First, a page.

The global economy continues to undergo an adjustment process that is fostering significant changes in foreign exchange rates, interest rates, and commodity prices.  As a consequence investors should expect continued shifts in capital flows.  It is our view that one of the defining characteristics of investing will be a return to “P.O.S.S.” or plain old stock selection.  In our March 23rd Outlook Note, we described the key characteristics of companies we require for inclusion in client portfolios.  Key areas for emphasis are on owning high-quality growth and high-quality dividend growth companies as well as undervalued beneficiaries of the current environment.  Our focus remains on selecting companies benefitting from positive trends in mobility and cloud computing, changes in the financial and healthcare industries, rising defense spending, improving U.S. consumer spending and the shift to a more service-oriented global economy led by China.  We continue to target companies that are gaining market share, maintaining or improving profit margins, increasing free cash flow, restructuring to gain more efficiency, increasing pricing power and/or growing dividends.  Companies that are able to more aggressively invest in organic or acquisition growth for their businesses will be more highly rewarded.  This is an environment that will favor companies with strong, qualitative fundamentals.  New companies or old ones with the ability to promote change, disrupt the competition and gain market share will be among the most attractive opportunities.  Our investment professionals are required to answer the following questions.

  •  What is going to drive the business going forward?
  • Is management of high quality?
  • Is the business getting better or worse?
  • Are margins, earnings and free cash flows improving or getting worse?
  • Is the business gaining or losing market share?
  • What is the risk and reward to purchasing at the current price?
  • In terms of portfolio construction, is it purposely adding a similar exposure to other companies already owned or is it providing exposure to a new area?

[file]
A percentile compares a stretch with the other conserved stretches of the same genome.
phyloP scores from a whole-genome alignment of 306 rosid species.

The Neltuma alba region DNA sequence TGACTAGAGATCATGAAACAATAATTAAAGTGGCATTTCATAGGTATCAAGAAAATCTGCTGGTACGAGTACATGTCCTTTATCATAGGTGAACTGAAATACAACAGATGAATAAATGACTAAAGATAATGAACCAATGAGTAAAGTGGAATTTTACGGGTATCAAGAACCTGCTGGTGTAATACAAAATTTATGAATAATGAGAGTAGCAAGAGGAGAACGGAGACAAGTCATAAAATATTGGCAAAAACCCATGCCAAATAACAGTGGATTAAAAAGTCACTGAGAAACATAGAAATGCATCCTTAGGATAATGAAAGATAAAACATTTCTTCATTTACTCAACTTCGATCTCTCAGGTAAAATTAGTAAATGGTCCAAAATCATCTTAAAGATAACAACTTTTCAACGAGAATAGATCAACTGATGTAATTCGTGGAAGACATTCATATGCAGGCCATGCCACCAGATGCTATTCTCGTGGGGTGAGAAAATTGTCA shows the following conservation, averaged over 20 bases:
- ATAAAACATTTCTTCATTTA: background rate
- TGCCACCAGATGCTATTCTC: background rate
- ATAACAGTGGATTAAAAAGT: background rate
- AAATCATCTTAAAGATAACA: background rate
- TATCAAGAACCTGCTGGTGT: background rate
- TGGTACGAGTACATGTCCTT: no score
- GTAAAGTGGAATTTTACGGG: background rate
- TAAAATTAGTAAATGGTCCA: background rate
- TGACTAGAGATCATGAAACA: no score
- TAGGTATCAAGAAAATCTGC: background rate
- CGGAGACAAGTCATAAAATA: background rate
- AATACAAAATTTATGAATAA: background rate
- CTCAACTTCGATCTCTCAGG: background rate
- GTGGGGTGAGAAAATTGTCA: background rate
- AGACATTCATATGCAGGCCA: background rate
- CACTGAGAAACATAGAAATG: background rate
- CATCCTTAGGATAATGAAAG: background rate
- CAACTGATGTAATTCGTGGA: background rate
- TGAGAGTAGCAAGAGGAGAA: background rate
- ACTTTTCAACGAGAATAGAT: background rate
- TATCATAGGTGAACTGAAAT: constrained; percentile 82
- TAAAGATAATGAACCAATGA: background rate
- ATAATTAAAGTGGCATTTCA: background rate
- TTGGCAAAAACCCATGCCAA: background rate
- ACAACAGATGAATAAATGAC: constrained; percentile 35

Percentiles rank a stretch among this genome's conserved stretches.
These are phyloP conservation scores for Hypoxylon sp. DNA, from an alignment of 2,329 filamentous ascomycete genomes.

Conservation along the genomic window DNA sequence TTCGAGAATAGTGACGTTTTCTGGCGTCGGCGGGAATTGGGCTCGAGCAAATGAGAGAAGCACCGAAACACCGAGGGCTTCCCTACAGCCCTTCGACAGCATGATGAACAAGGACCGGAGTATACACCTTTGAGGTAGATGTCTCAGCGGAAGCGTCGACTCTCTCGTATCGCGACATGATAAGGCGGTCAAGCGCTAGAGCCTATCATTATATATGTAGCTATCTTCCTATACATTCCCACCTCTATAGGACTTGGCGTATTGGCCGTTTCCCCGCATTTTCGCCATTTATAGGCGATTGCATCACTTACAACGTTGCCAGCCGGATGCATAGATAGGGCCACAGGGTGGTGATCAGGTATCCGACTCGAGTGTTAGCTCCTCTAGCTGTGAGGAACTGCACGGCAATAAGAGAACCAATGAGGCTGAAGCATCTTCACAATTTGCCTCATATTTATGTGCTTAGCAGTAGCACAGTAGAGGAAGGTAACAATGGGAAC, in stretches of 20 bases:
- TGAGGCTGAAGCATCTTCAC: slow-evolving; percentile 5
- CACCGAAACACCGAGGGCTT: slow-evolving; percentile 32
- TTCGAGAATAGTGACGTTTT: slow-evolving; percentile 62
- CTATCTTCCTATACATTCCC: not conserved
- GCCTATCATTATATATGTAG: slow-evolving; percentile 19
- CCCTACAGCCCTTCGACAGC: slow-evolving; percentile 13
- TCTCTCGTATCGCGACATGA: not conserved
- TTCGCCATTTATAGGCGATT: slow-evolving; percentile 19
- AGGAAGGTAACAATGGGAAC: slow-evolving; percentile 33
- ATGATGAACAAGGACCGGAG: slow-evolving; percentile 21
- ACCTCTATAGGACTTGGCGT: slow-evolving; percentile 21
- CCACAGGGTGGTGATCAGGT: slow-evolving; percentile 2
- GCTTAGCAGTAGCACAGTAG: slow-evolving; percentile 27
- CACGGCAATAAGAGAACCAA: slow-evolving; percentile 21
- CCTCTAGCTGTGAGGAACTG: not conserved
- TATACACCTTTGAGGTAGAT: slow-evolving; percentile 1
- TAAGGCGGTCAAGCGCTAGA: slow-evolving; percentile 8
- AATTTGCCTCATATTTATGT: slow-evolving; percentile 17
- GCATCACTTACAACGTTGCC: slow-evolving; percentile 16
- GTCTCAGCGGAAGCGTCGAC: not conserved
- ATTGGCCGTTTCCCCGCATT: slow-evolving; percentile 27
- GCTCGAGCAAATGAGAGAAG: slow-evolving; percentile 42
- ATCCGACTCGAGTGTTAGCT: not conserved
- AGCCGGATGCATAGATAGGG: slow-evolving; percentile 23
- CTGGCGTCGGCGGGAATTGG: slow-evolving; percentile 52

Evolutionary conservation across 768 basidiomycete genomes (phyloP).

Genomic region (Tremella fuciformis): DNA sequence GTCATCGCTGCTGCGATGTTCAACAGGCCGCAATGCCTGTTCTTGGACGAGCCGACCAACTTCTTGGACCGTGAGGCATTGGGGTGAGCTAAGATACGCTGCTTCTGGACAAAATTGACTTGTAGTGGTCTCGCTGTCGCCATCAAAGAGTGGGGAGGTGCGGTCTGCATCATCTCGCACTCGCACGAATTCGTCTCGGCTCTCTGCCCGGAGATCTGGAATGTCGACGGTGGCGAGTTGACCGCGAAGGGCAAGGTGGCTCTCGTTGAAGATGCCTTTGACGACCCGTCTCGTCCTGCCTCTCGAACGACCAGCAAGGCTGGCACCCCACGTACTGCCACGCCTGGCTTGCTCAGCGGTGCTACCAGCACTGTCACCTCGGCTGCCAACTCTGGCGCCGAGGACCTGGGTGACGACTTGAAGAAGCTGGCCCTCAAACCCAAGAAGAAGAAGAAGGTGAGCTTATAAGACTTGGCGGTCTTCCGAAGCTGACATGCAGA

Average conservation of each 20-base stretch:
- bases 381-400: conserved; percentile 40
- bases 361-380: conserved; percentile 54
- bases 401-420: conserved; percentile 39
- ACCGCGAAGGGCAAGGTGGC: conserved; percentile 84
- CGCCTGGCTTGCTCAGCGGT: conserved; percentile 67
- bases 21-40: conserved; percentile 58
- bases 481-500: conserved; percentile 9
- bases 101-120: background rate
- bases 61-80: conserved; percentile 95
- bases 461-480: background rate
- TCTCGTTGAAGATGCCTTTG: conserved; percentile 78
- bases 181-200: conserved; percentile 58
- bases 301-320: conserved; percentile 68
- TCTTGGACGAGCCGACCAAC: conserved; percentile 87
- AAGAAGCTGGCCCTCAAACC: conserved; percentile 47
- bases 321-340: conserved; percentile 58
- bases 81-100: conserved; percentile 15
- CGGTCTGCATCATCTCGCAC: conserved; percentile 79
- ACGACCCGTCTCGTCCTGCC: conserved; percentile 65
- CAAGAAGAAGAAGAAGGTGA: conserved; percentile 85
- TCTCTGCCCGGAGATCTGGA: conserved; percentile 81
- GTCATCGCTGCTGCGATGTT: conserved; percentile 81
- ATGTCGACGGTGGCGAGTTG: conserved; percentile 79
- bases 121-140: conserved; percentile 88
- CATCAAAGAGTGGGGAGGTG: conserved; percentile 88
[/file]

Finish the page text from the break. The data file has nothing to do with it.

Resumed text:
The Next Phase of Technology Disruption

“The entrepreneurs of this era are going to challenge the biggest industries in the world, and those that most affect our daily lives. They will reimagine our healthcare system and retool our education system. They will create products and services that make our food safer and our commute to work easier. The Third Wave of the Internet will be defined not by the Internet of Things; it will be defined by the Internet of Everything. We are entering a new phase of technological evolution, a phase where the Internet will be fully integrated into every part of our lives… As the third wave gains momentum, every industry leader in every economic sector is at risk of being disrupted.”

Steve Case, excerpt from

“The Third Wave, An Entrepreneur’s Vision of the Future”

The Three Waves of the Internet

There are many examples of how technology is being tested globally to help change the way public and private sector entities do business, and we are in the early stages of understanding the potential to improve efficiency, lower costs and increase quality.  As we transition to the Third Wave as described by Steve Case, the United States is arguably best positioned due to its ability to innovate and adapt.  Three examples of potential technology disruption are occurring in national security, healthcare, and insurance as discussed below.  Los Alamos National Laboratory (Los Alamos) is a multidisciplinary research institution engaged in strategic science on behalf of national security which enhances national security by ensuring the safety and reliability of the U.S. nuclear stockpile, developing technologies to reduce threats from weapons of mass destruction, and solving problems related to energy, environment, infrastructure, health, and global security concerns.  Los Alamos is partnering with a major U.S. tech company to research a new storage tier to enable massive data archiving for supercomputing.  The joint effort is aimed at determining innovative new ways to keep massive amounts of stored data available for rapid access, while also minimizing power consumption and improving the quality of data-driven research.  These companies are working together on power-managed disk and software solutions for deep-data archiving, which represents one of the biggest challenges faced by organizations that must juggle increasingly massive amounts of data using very little additional energy.

The healthcare industry is another area ripe for the type of change that Steve Case described in the Third Wave.  At roughly 17% of U.S. GDP, spending on healthcare is one of the best opportunities for technology to raise the quality of care at lower costs.  In a recent research study by Technavio, global big data spending in the healthcare industry is expected to experience a compounded annual growth rate of 42% over the period from 2014-2019.  According to the report, “Big data in the healthcare industry is tremendous because of its volume, variety, and velocity required to manage it.  This includes a wide variety of data ranging from patient data in electronic medical records, clinical data, data from sensors monitoring vital signs, emergency care data to news feeds… It also supports a wide range of healthcare functions such as disease surveillance, clinical decision support, and population health management.”